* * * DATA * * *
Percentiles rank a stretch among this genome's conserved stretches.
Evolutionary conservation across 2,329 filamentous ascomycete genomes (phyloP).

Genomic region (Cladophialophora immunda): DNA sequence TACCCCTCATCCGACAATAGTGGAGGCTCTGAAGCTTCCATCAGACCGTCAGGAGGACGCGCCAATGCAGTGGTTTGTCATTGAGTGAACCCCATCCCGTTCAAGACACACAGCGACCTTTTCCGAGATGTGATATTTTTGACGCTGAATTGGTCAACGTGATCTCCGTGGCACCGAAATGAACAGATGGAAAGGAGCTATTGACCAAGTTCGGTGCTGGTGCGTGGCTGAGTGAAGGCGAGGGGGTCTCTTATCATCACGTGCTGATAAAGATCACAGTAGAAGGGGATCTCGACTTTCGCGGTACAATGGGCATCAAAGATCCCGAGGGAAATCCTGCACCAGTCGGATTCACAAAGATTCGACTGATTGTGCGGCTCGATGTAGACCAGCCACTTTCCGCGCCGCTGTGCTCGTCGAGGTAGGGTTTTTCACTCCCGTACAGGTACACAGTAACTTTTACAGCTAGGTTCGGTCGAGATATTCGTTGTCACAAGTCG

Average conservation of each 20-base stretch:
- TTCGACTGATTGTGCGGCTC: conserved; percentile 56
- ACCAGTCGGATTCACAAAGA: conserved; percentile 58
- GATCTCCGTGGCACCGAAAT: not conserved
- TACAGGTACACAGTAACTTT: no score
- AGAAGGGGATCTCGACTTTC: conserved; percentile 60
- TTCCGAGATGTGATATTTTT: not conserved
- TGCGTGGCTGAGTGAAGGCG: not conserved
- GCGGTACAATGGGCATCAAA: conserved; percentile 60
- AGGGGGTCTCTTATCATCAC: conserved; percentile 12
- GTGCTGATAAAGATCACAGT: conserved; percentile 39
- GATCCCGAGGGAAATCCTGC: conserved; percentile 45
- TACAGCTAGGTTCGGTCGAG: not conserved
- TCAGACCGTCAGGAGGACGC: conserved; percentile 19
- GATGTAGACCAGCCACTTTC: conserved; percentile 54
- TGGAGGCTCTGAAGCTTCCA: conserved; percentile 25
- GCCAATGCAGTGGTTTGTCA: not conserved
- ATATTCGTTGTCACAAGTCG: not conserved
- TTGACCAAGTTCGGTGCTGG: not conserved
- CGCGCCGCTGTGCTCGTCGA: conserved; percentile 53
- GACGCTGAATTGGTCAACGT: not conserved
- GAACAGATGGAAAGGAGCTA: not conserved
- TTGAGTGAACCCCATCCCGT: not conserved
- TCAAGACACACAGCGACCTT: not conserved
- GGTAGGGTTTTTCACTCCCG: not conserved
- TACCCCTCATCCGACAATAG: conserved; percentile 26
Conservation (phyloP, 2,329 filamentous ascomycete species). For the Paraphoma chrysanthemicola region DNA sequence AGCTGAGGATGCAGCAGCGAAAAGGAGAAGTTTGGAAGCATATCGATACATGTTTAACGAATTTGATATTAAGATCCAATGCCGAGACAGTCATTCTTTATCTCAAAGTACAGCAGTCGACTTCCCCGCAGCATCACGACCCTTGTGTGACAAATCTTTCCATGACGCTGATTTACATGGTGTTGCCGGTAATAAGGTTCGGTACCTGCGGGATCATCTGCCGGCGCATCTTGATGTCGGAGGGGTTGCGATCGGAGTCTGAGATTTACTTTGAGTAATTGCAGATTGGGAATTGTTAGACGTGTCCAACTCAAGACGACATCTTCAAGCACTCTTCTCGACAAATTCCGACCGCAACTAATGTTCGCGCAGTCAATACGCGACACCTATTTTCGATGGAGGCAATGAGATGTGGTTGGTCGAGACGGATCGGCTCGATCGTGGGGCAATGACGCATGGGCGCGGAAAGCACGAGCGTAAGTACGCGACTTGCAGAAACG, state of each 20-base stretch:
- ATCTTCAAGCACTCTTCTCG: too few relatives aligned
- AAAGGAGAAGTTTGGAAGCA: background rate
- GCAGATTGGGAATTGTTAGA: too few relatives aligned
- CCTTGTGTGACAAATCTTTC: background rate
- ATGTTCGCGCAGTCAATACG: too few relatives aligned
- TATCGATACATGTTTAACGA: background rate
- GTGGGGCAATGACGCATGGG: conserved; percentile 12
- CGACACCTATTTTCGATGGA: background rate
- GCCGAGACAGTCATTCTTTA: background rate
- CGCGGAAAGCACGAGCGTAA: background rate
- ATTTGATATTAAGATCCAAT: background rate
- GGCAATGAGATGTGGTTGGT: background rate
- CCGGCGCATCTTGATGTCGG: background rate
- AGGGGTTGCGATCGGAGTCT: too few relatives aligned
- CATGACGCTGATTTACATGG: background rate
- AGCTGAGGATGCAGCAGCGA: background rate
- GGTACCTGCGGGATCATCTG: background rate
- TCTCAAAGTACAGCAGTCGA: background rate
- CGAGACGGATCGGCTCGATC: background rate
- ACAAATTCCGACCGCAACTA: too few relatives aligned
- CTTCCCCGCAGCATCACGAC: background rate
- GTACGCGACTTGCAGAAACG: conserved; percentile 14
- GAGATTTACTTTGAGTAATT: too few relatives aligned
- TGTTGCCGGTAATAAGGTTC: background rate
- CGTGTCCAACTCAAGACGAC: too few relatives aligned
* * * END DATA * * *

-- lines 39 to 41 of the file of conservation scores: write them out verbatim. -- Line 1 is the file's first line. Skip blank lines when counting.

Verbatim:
- GCCGAGACAGTCATTCTTTA: background rate
- CGCGGAAAGCACGAGCGTAA: background rate
- ATTTGATATTAAGATCCAAT: background rate